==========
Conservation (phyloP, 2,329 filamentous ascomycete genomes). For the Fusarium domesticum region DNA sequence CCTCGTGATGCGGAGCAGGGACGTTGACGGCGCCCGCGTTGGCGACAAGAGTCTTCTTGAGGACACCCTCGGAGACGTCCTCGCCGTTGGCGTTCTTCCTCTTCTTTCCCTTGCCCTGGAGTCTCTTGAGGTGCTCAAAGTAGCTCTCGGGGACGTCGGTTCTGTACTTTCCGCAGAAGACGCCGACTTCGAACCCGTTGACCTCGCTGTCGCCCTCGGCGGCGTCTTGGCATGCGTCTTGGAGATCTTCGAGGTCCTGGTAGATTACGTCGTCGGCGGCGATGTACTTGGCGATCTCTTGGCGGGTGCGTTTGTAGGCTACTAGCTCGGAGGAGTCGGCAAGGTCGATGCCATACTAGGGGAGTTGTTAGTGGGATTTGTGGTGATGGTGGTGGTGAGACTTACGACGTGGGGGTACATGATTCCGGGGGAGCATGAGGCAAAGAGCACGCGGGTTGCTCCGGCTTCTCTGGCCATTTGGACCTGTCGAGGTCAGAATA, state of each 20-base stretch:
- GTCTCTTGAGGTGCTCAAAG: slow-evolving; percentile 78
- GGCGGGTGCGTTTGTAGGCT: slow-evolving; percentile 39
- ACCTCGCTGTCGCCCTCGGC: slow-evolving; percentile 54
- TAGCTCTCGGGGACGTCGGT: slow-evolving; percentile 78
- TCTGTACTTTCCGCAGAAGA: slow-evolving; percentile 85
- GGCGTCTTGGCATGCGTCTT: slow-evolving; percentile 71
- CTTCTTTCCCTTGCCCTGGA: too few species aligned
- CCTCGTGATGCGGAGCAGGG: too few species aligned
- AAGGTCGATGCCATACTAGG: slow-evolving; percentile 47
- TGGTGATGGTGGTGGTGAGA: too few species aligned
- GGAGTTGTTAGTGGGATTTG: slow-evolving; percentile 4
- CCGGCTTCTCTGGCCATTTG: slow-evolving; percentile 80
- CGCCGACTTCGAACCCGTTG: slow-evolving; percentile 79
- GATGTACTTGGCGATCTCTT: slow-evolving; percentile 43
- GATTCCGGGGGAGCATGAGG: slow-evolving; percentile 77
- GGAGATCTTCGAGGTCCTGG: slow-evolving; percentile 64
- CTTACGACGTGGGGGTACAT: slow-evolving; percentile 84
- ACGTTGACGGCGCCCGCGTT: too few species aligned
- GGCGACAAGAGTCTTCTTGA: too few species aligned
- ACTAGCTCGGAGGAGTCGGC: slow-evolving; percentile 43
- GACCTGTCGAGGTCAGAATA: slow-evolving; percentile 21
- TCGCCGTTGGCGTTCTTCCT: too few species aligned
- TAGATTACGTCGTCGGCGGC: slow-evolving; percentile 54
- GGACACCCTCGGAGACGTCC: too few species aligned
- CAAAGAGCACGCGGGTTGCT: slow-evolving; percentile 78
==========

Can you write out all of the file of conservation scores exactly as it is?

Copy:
Conservation (phyloP, 2,329 filamentous ascomycete genomes). For the Fusarium domesticum region DNA sequence CCTCGTGATGCGGAGCAGGGACGTTGACGGCGCCCGCGTTGGCGACAAGAGTCTTCTTGAGGACACCCTCGGAGACGTCCTCGCCGTTGGCGTTCTTCCTCTTCTTTCCCTTGCCCTGGAGTCTCTTGAGGTGCTCAAAGTAGCTCTCGGGGACGTCGGTTCTGTACTTTCCGCAGAAGACGCCGACTTCGAACCCGTTGACCTCGCTGTCGCCCTCGGCGGCGTCTTGGCATGCGTCTTGGAGATCTTCGAGGTCCTGGTAGATTACGTCGTCGGCGGCGATGTACTTGGCGATCTCTTGGCGGGTGCGTTTGTAGGCTACTAGCTCGGAGGAGTCGGCAAGGTCGATGCCATACTAGGGGAGTTGTTAGTGGGATTTGTGGTGATGGTGGTGGTGAGACTTACGACGTGGGGGTACATGATTCCGGGGGAGCATGAGGCAAAGAGCACGCGGGTTGCTCCGGCTTCTCTGGCCATTTGGACCTGTCGAGGTCAGAATA, state of each 20-base stretch:
- GTCTCTTGAGGTGCTCAAAG: slow-evolving; percentile 78
- GGCGGGTGCGTTTGTAGGCT: slow-evolving; percentile 39
- ACCTCGCTGTCGCCCTCGGC: slow-evolving; percentile 54
- TAGCTCTCGGGGACGTCGGT: slow-evolving; percentile 78
- TCTGTACTTTCCGCAGAAGA: slow-evolving; percentile 85
- GGCGTCTTGGCATGCGTCTT: slow-evolving; percentile 71
- CTTCTTTCCCTTGCCCTGGA: too few species aligned
- CCTCGTGATGCGGAGCAGGG: too few species aligned
- AAGGTCGATGCCATACTAGG: slow-evolving; percentile 47
- TGGTGATGGTGGTGGTGAGA: too few species aligned
- GGAGTTGTTAGTGGGATTTG: slow-evolving; percentile 4
- CCGGCTTCTCTGGCCATTTG: slow-evolving; percentile 80
- CGCCGACTTCGAACCCGTTG: slow-evolving; percentile 79
- GATGTACTTGGCGATCTCTT: slow-evolving; percentile 43
- GATTCCGGGGGAGCATGAGG: slow-evolving; percentile 77
- GGAGATCTTCGAGGTCCTGG: slow-evolving; percentile 64
- CTTACGACGTGGGGGTACAT: slow-evolving; percentile 84
- ACGTTGACGGCGCCCGCGTT: too few species aligned
- GGCGACAAGAGTCTTCTTGA: too few species aligned
- ACTAGCTCGGAGGAGTCGGC: slow-evolving; percentile 43
- GACCTGTCGAGGTCAGAATA: slow-evolving; percentile 21
- TCGCCGTTGGCGTTCTTCCT: too few species aligned
- TAGATTACGTCGTCGGCGGC: slow-evolving; percentile 54
- GGACACCCTCGGAGACGTCC: too few species aligned
- CAAAGAGCACGCGGGTTGCT: slow-evolving; percentile 78